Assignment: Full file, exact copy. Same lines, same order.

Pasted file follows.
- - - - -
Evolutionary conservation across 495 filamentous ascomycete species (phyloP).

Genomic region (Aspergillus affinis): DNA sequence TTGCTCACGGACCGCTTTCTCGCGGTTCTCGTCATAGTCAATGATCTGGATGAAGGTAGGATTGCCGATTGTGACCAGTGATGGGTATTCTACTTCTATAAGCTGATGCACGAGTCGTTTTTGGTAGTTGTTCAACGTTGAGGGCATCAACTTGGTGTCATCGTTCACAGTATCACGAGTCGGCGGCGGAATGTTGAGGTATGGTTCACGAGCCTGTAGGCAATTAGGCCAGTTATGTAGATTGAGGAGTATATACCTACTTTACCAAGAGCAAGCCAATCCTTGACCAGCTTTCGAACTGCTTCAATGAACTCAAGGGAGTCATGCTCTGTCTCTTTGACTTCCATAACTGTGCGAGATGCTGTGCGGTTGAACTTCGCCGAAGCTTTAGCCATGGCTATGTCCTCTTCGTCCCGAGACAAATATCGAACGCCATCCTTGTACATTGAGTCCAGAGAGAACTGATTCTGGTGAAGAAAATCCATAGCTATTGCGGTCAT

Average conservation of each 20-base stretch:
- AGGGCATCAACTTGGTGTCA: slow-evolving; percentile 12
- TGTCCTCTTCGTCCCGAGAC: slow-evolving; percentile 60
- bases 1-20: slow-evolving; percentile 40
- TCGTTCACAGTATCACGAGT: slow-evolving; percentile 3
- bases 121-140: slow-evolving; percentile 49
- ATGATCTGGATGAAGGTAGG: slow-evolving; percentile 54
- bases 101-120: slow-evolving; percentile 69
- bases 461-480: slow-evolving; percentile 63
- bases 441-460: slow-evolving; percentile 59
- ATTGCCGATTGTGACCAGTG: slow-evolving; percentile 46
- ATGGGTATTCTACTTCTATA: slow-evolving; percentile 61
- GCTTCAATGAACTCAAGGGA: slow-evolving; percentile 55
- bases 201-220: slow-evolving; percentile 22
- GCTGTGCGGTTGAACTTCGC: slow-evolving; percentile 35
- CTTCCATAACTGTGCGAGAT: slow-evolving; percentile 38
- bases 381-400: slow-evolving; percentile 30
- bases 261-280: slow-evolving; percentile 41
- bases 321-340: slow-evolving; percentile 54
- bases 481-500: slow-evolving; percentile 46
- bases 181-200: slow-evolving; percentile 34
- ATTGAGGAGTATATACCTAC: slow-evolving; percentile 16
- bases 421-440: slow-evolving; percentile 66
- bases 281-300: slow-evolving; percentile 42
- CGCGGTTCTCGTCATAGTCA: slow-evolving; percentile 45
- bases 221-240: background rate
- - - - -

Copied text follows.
Evolutionary conservation across 495 filamentous ascomycete species (phyloP).

Genomic region (Aspergillus affinis): DNA sequence TTGCTCACGGACCGCTTTCTCGCGGTTCTCGTCATAGTCAATGATCTGGATGAAGGTAGGATTGCCGATTGTGACCAGTGATGGGTATTCTACTTCTATAAGCTGATGCACGAGTCGTTTTTGGTAGTTGTTCAACGTTGAGGGCATCAACTTGGTGTCATCGTTCACAGTATCACGAGTCGGCGGCGGAATGTTGAGGTATGGTTCACGAGCCTGTAGGCAATTAGGCCAGTTATGTAGATTGAGGAGTATATACCTACTTTACCAAGAGCAAGCCAATCCTTGACCAGCTTTCGAACTGCTTCAATGAACTCAAGGGAGTCATGCTCTGTCTCTTTGACTTCCATAACTGTGCGAGATGCTGTGCGGTTGAACTTCGCCGAAGCTTTAGCCATGGCTATGTCCTCTTCGTCCCGAGACAAATATCGAACGCCATCCTTGTACATTGAGTCCAGAGAGAACTGATTCTGGTGAAGAAAATCCATAGCTATTGCGGTCAT

Average conservation of each 20-base stretch:
- AGGGCATCAACTTGGTGTCA: slow-evolving; percentile 12
- TGTCCTCTTCGTCCCGAGAC: slow-evolving; percentile 60
- bases 1-20: slow-evolving; percentile 40
- TCGTTCACAGTATCACGAGT: slow-evolving; percentile 3
- bases 121-140: slow-evolving; percentile 49
- ATGATCTGGATGAAGGTAGG: slow-evolving; percentile 54
- bases 101-120: slow-evolving; percentile 69
- bases 461-480: slow-evolving; percentile 63
- bases 441-460: slow-evolving; percentile 59
- ATTGCCGATTGTGACCAGTG: slow-evolving; percentile 46
- ATGGGTATTCTACTTCTATA: slow-evolving; percentile 61
- GCTTCAATGAACTCAAGGGA: slow-evolving; percentile 55
- bases 201-220: slow-evolving; percentile 22
- GCTGTGCGGTTGAACTTCGC: slow-evolving; percentile 35
- CTTCCATAACTGTGCGAGAT: slow-evolving; percentile 38
- bases 381-400: slow-evolving; percentile 30
- bases 261-280: slow-evolving; percentile 41
- bases 321-340: slow-evolving; percentile 54
- bases 481-500: slow-evolving; percentile 46
- bases 181-200: slow-evolving; percentile 34
- ATTGAGGAGTATATACCTAC: slow-evolving; percentile 16
- bases 421-440: slow-evolving; percentile 66
- bases 281-300: slow-evolving; percentile 42
- CGCGGTTCTCGTCATAGTCA: slow-evolving; percentile 45
- bases 221-240: background rate